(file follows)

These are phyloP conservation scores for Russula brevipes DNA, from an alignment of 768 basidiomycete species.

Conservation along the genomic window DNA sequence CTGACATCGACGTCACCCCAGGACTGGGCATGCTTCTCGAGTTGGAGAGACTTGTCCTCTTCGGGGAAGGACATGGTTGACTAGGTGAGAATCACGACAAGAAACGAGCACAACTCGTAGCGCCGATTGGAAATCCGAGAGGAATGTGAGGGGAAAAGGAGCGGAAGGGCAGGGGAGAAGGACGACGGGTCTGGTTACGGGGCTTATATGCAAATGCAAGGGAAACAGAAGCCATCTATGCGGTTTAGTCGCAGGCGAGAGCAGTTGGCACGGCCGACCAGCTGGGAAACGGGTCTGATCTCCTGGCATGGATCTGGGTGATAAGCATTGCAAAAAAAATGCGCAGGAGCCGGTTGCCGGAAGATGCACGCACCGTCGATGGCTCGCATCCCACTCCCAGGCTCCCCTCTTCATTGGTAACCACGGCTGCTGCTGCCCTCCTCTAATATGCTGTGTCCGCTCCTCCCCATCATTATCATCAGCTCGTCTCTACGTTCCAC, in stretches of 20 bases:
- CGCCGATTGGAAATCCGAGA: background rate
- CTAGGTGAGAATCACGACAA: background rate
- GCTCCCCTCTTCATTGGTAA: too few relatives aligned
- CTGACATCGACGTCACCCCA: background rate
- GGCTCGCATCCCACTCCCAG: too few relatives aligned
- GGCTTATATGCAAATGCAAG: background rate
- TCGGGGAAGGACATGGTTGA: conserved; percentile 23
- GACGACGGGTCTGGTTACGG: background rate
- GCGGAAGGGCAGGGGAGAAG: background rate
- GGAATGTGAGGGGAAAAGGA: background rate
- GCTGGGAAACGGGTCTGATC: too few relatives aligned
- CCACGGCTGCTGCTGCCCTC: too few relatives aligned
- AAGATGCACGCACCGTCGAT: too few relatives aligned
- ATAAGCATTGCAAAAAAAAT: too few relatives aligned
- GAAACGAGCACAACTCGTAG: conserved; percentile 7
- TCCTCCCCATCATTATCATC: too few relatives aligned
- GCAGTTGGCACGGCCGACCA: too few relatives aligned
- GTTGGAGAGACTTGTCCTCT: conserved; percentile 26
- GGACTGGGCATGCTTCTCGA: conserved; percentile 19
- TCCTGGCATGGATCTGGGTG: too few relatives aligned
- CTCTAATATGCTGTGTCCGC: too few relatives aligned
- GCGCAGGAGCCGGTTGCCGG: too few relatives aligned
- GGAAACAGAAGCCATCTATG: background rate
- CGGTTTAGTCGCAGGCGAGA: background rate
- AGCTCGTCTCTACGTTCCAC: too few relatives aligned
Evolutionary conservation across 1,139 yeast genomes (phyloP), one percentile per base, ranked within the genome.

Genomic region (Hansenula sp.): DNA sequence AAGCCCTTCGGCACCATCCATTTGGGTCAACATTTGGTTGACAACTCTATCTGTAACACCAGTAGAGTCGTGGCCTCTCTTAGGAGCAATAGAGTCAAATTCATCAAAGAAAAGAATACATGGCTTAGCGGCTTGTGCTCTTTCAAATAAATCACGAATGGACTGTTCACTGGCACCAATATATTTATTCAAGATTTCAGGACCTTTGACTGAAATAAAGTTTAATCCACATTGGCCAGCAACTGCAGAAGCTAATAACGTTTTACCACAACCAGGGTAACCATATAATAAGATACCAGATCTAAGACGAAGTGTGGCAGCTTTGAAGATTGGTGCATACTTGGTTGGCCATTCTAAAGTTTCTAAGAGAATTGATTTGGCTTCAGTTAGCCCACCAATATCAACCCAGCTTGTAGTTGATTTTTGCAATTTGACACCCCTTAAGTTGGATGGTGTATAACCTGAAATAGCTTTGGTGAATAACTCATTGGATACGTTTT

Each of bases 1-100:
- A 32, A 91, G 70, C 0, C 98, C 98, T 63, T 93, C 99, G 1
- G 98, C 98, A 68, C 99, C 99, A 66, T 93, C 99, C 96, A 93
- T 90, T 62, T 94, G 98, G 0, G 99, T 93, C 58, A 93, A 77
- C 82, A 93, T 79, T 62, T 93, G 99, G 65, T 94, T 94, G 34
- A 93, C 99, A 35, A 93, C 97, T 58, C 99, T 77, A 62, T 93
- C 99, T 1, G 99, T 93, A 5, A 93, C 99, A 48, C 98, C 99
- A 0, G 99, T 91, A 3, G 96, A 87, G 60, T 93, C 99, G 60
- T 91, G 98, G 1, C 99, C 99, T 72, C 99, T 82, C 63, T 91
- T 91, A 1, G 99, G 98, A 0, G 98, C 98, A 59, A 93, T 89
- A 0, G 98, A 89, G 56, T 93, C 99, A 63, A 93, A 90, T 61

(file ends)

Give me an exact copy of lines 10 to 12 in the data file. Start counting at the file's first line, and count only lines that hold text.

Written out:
- GACGACGGGTCTGGTTACGG: background rate
- GCGGAAGGGCAGGGGAGAAG: background rate
- GGAATGTGAGGGGAAAAGGA: background rate